Wednesday, January 13, 2010
Kirk Jackson - SHIPWRECKED Blog 2 - "Swashbucklers and Handlebars"
Any seasoned actor knows that to find the character you need to find the shoes. Shoes affect balance, posture and how we move. Most of the time they literally are what connects us to the world. Think of all the different shoes you own and their specific functions. Now, imagine you live concurrently in every historic period and society on every continent for the past 2000 plus years. That’s a lot of different shoes and functions. If you are on a stage but want the audience to imagine you’re on a glacier, or boat or beach or battlefield or golf course, how you physically relate to the space helps tell that story. Shoes also act as signifiers of status, profession, health, and of course style.
Last winter I visited Ollie in Toronto when he was touring as The Child Catcher in Chitty Chitty Bang Bang. Talk about crazy shoes for a wild character! Toronto has many tourist attractions but the most quirky and fascinating by far is the Bata Shoe Museum: a highly entertaining, informative, provocative and even slightly disturbing look at our feet and what we do with them. I highly recommend it!
Now, I imagined Louis de Rougemont barefoot for the entire show, maybe because he’s in a bathing suit at the end or maybe because I thought about a lone castaway on a one-palm-tree island in a New Yorker cartoon. But Costume Designer Connie Furr and Matthew are very excited by the idea of swashbuckler boots. I’ve worn swashbucklers before: once as Captain Hook and once to portray a Dutch ancestor making nice with the Natives on a hometown parade float. I believe my very Irish friend Tom played the Mohawk. Anyway, my swashbucklers for Shipwrecked! have been ordered and I eagerly await their arrival. It will fundamentally affect everything I’m doing so they can’t arrive too soon.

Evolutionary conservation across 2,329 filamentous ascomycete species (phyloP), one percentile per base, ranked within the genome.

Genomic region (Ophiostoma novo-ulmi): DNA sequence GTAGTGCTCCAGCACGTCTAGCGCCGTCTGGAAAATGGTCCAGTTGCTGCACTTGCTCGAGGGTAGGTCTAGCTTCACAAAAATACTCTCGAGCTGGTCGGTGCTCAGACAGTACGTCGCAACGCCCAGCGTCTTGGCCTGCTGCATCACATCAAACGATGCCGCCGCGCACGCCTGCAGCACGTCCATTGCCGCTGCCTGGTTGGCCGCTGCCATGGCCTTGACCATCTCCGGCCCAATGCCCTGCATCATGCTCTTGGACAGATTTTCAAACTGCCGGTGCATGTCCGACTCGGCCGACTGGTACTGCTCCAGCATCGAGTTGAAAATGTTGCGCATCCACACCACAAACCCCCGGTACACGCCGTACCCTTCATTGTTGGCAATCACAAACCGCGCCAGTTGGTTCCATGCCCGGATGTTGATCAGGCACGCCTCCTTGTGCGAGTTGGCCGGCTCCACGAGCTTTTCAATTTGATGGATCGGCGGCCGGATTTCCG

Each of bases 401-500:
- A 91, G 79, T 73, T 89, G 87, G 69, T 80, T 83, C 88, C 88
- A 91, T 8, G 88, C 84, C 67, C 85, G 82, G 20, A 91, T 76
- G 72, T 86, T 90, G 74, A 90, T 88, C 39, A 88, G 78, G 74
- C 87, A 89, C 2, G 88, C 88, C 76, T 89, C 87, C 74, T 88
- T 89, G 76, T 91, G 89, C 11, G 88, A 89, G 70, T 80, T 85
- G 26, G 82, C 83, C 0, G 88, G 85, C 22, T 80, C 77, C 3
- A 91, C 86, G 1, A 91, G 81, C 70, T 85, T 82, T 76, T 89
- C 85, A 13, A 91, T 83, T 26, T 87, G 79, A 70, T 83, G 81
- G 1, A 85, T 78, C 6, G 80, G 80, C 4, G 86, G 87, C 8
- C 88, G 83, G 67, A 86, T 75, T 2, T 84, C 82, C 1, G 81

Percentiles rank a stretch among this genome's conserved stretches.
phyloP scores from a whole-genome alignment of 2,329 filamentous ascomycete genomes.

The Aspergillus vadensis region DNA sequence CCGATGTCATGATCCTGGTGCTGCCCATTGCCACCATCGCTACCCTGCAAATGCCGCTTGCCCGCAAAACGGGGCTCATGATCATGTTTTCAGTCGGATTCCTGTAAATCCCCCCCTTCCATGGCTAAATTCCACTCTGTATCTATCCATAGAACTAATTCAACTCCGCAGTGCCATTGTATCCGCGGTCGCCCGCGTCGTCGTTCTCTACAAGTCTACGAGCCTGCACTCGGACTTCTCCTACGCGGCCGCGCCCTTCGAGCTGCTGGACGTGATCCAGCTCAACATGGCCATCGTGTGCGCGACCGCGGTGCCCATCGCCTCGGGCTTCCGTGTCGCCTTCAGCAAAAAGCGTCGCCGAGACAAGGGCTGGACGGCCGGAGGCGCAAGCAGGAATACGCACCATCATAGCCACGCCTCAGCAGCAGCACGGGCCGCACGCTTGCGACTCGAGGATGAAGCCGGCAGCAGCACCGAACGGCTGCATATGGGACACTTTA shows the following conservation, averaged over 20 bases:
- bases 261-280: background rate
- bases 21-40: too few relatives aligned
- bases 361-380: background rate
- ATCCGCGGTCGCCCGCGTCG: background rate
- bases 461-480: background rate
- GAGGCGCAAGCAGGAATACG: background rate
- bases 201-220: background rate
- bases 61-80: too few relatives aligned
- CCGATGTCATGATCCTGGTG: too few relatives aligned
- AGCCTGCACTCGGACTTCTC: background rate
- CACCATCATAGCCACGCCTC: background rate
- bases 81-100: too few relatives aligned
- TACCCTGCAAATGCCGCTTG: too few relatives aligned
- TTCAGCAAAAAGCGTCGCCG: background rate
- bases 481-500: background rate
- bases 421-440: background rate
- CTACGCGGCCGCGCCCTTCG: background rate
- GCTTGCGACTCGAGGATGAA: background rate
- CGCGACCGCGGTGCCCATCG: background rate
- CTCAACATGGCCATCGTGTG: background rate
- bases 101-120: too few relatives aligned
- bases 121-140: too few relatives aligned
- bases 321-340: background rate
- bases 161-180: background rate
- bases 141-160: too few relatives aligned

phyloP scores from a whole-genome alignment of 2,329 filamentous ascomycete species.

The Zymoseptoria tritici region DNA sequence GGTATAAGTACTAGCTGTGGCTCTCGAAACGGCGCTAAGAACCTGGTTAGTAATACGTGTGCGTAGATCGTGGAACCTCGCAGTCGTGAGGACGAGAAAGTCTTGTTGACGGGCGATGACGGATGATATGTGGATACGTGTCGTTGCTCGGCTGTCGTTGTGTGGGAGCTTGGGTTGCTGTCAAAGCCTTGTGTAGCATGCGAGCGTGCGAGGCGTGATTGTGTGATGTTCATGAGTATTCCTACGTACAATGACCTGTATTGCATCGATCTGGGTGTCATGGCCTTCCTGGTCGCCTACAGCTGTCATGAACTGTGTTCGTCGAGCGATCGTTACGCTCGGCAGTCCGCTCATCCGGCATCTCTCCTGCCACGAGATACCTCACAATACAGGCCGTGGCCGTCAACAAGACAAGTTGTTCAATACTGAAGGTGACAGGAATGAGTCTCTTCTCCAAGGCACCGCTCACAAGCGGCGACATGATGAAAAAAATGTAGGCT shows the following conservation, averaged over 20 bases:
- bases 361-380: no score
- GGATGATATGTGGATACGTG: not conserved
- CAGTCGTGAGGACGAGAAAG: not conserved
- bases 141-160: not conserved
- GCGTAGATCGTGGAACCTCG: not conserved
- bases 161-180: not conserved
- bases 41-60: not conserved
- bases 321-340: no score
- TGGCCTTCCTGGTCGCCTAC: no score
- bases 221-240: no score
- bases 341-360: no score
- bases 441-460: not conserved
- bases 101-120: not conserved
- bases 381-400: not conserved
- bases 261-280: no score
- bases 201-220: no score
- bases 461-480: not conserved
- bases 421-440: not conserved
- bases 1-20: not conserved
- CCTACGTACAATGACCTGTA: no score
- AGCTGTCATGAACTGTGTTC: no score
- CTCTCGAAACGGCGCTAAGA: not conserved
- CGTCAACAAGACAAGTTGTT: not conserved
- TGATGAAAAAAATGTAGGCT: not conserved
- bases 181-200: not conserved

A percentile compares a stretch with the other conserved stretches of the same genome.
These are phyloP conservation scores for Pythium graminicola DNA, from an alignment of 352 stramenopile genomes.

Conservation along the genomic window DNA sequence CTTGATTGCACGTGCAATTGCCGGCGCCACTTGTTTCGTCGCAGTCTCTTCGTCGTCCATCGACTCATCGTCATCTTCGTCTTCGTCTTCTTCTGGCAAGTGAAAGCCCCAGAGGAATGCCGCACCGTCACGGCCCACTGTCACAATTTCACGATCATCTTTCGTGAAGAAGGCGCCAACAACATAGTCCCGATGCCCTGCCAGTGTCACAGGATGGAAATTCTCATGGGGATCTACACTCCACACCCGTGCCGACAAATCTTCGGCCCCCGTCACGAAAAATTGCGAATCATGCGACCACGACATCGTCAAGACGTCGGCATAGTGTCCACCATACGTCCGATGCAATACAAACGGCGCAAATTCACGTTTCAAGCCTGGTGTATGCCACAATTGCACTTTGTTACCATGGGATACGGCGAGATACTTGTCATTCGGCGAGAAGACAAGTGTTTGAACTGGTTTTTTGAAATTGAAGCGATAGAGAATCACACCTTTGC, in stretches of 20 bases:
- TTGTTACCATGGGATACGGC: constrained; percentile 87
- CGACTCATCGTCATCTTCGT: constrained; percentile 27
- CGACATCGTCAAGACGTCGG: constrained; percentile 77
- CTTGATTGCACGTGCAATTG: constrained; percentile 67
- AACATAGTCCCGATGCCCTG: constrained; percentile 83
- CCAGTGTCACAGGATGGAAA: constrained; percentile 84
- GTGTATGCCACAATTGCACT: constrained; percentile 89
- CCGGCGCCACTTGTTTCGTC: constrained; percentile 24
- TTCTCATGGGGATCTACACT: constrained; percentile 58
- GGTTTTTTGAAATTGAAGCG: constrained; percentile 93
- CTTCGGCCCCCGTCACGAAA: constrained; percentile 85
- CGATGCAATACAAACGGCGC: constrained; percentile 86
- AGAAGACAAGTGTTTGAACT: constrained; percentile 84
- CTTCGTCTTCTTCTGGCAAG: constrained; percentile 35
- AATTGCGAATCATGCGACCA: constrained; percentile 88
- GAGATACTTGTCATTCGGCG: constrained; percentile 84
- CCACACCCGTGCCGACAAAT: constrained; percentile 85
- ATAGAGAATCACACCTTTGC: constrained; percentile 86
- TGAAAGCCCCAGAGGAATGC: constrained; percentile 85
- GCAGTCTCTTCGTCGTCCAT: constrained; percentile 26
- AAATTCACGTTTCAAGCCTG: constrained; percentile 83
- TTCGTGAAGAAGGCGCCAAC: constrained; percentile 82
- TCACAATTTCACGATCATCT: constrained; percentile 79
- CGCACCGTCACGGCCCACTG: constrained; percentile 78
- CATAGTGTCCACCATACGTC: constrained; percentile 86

Meanwhile, extreme hair, like a shaved head (The King and I) or a powdered wig (Amadeus) can also affect how you balance or move. However, most men’s hairstyles are fundamentally ignorable from the inside. We look in the mirror and project ourselves as our own observers and make judgments about what our appearance says about us to the world. Obviously, it’s another choice indicative of character that we make every day and, of course, for the stage. Plus on stage there is an added injunction to keep your hair out of your eyes. Here’s a typical backstage scene: it’s dress rehearsal in the men’s dressing room and a bunch of guys are discussing, sharing, comparing and rating various hair products: gels, waxes, sprays and pomades. No one is functioning from his comfort zone here. It’s a level of social interaction that’s pretty unfamiliar to men, regardless of sexual orientation. The kind of conversation that we imagine women have in Ladies Rooms but men just don’t do well.
Louis de Rougement however is a special case, being an actual historic figure (see photo). Once I got a hold of his picture, I hung it up where I could look at it as if in a mirror at my own reflection. I think I look a bit like him naturally and by internalizing whatever I can from that picture, I truly believe a little alchemical magic happens. To help, I took the picture to Sasa, the real magician who cuts my hair in New York. She enjoys a challenge and experimented with several different gels and techniques, diligently washing my hair between attempts. We did an initial trial in October, then another in December. So, thanks to Sasa, I can avoid the last minute hair product debate.
Finally there’s the beard. I’ve never grown a moustache so long that I carry my morning coffee with me until lunchtime. In the 19thC they had moustache mugs that included a bridge to keep liquid off the lip. In the 21stC we are less advanced and I have stained almost every article of clothing I own with my own drips and spatters. Finally, you couldn’t see my mouth anymore and I had to trim it. See correlating injunction above about keeping one’s hair out of one’s eyes when on stage.